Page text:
This is an excellent effort at examining the life of the mellifluous-voiced British actor, James Mason. The book is paced well and there is a fair amount of information on his early personal life, especially regarding his unusual first marriage to the ascerbic Pamela Mason. Diana De Rosso undoubtedly knew Mason very well, which was a difficult thing to do, considering he was a remote and rather shy man.
The highlights of the book are the chapters on first wife Pamela. Though Pamela Mason was a loud-mouthed and shrewish adulteress, she was also extremely witty and interesting in her own right. Anyone who recalls her appearences on L.A. TV shows from the 60's and 70's will still chuckle at her endless tirades, usually ending with the predictable sentence, "James was so dull."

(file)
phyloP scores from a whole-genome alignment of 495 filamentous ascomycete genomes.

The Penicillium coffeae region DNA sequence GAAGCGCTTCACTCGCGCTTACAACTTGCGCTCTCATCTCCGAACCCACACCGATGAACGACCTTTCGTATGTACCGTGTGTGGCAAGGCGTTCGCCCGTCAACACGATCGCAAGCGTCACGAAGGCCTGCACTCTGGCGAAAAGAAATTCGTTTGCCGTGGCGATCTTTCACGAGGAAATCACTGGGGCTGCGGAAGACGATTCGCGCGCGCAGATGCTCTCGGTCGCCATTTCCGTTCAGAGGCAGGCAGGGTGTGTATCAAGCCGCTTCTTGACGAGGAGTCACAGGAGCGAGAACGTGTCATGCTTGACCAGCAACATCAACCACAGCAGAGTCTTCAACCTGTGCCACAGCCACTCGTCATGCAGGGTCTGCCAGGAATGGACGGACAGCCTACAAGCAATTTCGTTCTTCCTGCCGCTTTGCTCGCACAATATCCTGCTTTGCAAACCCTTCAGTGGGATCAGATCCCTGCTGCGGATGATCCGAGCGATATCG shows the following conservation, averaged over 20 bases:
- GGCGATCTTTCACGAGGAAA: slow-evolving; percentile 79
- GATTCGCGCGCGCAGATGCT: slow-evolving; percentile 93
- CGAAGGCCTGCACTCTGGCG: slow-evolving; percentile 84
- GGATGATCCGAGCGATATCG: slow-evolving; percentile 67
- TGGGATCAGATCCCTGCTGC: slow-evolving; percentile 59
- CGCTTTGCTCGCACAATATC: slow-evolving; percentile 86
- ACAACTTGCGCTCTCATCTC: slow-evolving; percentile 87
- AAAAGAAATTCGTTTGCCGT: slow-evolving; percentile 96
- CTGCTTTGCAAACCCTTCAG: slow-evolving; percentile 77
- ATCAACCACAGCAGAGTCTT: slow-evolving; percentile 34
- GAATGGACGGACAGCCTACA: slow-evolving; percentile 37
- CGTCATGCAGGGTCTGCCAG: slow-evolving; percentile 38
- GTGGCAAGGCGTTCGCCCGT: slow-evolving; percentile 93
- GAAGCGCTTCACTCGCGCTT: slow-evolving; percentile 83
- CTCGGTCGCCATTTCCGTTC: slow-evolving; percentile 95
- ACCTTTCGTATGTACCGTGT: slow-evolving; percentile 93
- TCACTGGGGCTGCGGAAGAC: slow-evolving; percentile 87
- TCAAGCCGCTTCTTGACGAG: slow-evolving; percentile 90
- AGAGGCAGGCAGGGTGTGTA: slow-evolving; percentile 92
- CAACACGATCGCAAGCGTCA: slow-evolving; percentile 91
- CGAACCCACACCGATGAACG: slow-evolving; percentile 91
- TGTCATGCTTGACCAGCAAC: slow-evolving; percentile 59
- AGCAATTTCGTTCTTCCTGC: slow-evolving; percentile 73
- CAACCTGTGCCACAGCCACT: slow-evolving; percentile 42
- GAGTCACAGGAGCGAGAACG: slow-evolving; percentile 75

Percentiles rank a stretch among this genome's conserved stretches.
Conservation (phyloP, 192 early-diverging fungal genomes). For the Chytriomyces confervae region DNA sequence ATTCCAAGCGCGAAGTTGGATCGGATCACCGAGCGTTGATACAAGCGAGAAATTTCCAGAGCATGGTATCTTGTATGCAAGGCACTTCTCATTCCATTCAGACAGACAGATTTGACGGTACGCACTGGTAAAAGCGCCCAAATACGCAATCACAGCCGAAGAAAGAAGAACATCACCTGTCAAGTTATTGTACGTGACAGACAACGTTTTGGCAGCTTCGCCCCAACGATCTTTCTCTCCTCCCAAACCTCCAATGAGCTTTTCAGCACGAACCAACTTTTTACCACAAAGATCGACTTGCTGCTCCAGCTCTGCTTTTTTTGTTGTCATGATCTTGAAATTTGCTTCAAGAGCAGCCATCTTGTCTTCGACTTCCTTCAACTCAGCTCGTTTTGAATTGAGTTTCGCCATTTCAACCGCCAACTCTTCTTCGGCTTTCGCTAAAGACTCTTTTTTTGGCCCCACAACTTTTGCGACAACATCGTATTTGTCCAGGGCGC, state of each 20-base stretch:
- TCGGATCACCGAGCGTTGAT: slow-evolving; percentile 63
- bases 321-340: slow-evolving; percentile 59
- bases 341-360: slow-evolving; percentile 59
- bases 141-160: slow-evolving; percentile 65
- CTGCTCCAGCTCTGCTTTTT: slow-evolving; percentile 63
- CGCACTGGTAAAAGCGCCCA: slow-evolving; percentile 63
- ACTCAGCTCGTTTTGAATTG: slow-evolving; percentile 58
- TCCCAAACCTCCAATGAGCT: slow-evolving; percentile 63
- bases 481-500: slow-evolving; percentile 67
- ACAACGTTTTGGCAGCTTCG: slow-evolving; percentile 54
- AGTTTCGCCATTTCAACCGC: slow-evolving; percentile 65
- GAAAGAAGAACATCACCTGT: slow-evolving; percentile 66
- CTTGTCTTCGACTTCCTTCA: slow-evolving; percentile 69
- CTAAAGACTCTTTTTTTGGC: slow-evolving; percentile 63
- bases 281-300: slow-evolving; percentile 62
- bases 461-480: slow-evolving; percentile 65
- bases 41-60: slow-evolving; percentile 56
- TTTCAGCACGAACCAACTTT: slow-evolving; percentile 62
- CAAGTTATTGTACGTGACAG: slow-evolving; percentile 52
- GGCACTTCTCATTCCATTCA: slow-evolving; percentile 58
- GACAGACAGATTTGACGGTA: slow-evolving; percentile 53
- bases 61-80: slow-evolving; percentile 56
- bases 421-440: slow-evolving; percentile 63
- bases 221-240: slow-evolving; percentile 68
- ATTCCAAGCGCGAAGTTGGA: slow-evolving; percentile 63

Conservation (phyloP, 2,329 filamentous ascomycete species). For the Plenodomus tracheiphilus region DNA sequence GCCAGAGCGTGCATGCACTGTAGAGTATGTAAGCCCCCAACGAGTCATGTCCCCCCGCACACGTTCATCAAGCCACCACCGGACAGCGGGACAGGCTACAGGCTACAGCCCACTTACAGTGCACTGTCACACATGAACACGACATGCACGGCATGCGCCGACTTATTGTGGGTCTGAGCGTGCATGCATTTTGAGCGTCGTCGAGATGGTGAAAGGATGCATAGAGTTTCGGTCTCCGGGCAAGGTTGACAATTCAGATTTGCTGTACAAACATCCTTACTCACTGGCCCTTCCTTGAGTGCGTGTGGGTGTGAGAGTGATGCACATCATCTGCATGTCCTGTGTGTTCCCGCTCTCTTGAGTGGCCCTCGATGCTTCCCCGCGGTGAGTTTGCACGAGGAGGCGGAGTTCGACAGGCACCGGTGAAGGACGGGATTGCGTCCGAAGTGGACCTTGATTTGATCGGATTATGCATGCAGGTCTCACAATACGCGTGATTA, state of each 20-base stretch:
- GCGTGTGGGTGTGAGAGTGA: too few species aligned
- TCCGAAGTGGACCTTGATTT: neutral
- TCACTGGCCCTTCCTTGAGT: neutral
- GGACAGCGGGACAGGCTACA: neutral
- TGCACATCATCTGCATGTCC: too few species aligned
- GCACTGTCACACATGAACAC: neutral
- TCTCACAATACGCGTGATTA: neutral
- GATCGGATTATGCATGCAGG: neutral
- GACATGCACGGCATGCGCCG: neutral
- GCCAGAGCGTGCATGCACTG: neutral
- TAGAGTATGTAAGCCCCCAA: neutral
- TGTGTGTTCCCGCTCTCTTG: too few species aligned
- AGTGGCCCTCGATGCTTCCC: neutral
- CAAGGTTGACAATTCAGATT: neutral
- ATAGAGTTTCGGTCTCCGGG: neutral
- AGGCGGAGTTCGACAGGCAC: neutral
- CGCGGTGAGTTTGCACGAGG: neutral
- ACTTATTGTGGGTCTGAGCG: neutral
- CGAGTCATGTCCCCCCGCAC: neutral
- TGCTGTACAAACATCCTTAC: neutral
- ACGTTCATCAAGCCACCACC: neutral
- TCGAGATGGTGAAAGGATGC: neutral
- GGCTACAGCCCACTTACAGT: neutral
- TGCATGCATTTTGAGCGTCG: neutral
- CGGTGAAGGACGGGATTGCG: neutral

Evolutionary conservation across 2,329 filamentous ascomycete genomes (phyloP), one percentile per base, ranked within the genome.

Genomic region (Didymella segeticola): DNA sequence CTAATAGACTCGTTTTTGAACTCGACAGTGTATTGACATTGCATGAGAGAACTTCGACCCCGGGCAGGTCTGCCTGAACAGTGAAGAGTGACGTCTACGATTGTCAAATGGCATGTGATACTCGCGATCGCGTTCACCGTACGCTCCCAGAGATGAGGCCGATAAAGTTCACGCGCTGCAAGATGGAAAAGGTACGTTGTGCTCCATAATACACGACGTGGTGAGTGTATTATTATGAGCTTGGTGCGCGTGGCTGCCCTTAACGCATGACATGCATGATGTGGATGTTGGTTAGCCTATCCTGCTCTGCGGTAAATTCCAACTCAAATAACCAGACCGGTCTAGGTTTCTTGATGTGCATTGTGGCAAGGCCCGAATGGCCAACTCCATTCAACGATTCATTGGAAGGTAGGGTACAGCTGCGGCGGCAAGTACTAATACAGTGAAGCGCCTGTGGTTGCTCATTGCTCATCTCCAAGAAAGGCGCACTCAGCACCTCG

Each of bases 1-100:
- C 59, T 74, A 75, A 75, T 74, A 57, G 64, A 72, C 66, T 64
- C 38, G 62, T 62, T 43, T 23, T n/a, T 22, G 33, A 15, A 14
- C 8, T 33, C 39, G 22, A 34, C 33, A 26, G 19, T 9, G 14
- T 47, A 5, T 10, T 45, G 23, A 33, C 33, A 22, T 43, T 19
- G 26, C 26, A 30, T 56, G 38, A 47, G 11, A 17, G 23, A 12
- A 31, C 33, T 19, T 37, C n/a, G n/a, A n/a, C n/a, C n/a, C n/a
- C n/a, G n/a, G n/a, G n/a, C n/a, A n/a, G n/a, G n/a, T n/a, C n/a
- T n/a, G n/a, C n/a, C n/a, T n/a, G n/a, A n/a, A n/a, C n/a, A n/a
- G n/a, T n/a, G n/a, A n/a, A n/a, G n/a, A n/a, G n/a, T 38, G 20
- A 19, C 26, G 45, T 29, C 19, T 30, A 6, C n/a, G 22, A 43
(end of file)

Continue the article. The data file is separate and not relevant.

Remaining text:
This book actually provides convincing evidence that James *was* rather boring. Mason comes off as depressed, rigid, indecisive and inordinately unhappy. at least until he meets Clarissa, his second wife. He makes many poor choices and instead of getting over them and getting on with his life, he broods about the negative consequences of his actions. For example, he moves to Hollywood and instantly detests California and American life, yet he inexplicably continues to live in the States for another 15 years.
It is never explained why James stayed with Pamela for so many years, even when he was miserable in her presence and unhappy living in America. When he finally does divorce her, he ends up shilling out millions in alimony and making a succession of wretched movies in order to pay off Pamela.
Ultimately, the real tragedy is that a man as intelligent, urbane and handsome as James Mason (not to mention his stupendous voice!) handled his career in such a haphazard way. He was a marvelous screen actor, but wasted his talent in many potboilers. This book doesn't really explain these poor choices and doesn't reveal enough about Mason's inner life, probably because he was so unknowable. The chapters on his waning years and death were excellent, however. Because I love James Mason, I'll give this five stars, my bias showing outrageously.